Carl Rogers, More Relevant Today Than Freud

Psychotherapy Bulletin: Official Publication of Division 29 of the American Psychological Association, Vol. 33, Spring 1998, pp. 35-36.

Edwin Kahn

Everybody knows the contribution of Sigmund Freud to 20th century psychology and 
psychotherapy, but do people fully appreciate the contribution of an important American psychologist,  Carl Rogers? In different ways Rogers's achievements seem to outstrip Freud's, and they anticipate by several decades recent "discoveries" that are being made in psychoanalysis.

Freud taught us about the unconscious, and the helpfulness of self-awareness, while Rogers's ideas have contributed to the concept of self-esteem. Rogers showed us how necessary it is to listen with acceptance to another, not always an easy task, and be open and non-defensive in relationships. In Freudian psychology, with the unconscious as central, the lifting of repression became a core therapeutic goal. Interpretations became the way to help widen awareness.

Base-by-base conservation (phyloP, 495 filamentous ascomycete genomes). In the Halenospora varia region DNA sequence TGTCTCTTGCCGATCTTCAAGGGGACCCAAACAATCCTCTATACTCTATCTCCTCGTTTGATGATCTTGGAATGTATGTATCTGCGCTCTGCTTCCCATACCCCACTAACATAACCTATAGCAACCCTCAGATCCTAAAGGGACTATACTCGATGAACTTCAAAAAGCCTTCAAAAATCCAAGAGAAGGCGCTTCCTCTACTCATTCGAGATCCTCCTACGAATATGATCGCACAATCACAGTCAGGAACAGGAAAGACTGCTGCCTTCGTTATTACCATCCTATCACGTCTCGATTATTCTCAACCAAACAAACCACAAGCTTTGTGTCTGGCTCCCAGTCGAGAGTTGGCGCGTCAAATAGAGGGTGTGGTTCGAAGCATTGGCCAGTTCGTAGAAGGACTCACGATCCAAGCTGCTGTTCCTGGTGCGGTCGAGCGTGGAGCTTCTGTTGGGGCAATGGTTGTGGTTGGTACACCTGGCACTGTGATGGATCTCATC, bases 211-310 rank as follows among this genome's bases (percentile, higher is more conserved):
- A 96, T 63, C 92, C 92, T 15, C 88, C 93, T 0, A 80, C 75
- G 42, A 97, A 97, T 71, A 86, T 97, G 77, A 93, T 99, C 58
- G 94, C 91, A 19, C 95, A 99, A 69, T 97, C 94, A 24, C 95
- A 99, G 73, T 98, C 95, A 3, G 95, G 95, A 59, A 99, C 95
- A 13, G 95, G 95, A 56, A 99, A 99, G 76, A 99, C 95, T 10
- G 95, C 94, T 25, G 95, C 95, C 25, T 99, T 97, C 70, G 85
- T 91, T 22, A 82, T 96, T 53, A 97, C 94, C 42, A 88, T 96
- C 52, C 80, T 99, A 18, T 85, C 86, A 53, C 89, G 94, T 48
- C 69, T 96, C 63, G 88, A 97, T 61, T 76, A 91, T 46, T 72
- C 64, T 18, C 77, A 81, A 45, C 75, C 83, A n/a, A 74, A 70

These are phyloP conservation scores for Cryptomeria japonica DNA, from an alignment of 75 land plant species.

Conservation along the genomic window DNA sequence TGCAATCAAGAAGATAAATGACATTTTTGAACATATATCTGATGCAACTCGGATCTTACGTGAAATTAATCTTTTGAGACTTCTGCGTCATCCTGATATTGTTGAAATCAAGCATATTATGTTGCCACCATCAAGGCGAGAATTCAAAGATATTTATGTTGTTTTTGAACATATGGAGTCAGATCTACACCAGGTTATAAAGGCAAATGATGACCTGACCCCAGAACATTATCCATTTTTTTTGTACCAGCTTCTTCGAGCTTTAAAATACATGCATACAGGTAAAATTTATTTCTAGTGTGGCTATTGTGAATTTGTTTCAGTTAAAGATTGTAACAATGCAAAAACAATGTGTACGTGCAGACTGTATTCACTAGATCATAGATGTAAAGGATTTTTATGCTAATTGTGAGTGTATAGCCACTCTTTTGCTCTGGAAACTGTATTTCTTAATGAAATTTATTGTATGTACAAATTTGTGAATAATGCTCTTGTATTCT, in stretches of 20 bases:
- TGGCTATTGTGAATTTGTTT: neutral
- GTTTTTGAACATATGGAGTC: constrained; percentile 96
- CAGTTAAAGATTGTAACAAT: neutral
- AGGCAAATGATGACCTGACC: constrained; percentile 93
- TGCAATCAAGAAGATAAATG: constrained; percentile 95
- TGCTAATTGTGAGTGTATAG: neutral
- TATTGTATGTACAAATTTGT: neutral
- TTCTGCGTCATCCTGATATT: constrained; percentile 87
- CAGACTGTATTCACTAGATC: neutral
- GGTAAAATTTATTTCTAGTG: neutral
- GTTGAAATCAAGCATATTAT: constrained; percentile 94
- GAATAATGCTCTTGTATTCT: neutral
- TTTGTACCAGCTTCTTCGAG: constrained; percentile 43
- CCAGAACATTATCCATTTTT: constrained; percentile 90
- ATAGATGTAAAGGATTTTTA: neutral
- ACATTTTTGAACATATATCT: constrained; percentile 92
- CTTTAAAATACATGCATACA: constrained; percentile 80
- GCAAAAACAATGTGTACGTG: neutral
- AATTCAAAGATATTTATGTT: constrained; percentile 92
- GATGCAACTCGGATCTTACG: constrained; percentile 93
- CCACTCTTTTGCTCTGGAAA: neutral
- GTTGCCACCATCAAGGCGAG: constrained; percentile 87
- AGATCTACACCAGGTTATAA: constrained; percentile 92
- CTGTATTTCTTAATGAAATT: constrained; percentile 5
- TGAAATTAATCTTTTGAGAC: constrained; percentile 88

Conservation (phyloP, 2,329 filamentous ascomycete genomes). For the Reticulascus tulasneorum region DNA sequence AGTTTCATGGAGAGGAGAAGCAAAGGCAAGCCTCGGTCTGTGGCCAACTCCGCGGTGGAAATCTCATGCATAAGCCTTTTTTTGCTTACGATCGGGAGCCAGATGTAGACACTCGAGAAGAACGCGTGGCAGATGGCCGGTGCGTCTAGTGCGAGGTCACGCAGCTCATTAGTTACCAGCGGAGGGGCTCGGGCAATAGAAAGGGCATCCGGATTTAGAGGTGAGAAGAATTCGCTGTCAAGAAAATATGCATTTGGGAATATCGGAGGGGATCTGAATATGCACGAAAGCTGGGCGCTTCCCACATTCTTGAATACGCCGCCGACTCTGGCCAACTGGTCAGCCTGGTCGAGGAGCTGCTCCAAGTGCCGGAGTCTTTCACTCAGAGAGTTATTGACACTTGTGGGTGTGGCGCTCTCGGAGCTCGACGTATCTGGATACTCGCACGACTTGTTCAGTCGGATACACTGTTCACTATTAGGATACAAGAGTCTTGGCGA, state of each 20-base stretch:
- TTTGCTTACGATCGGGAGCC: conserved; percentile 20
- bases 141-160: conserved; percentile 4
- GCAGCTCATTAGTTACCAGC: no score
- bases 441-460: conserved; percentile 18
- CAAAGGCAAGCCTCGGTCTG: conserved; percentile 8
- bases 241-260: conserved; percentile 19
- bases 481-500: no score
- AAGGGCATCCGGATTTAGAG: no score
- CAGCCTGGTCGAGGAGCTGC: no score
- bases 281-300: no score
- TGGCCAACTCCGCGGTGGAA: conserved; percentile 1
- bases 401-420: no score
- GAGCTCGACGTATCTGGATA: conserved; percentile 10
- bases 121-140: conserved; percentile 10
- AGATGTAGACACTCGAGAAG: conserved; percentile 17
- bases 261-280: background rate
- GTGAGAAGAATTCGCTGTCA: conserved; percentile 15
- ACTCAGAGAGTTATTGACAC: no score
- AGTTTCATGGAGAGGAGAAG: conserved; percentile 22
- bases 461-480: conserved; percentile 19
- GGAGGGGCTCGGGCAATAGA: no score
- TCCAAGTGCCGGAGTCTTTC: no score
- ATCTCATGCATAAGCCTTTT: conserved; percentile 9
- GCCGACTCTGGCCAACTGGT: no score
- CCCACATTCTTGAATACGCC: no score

However, early psychoanalysts would ascribe unwholesome motives to their patients that were allegedly unconscious. If a patient objected to an interpretation, an analyst might dismiss the objection by labeling it as resistance. 

Defense and resistance became important topics in psychoanalysis, perhaps because of interpretations that damaged self-esteem.

Another significant contribution of Freud was his discovery of transference. Freud realized that  patients transfer experiences they learn in childhood to current relationships. Transference contributed to making psychoanalysis a developmental theory, that is, analysts were able to trace the past causes of the patient's current experiences.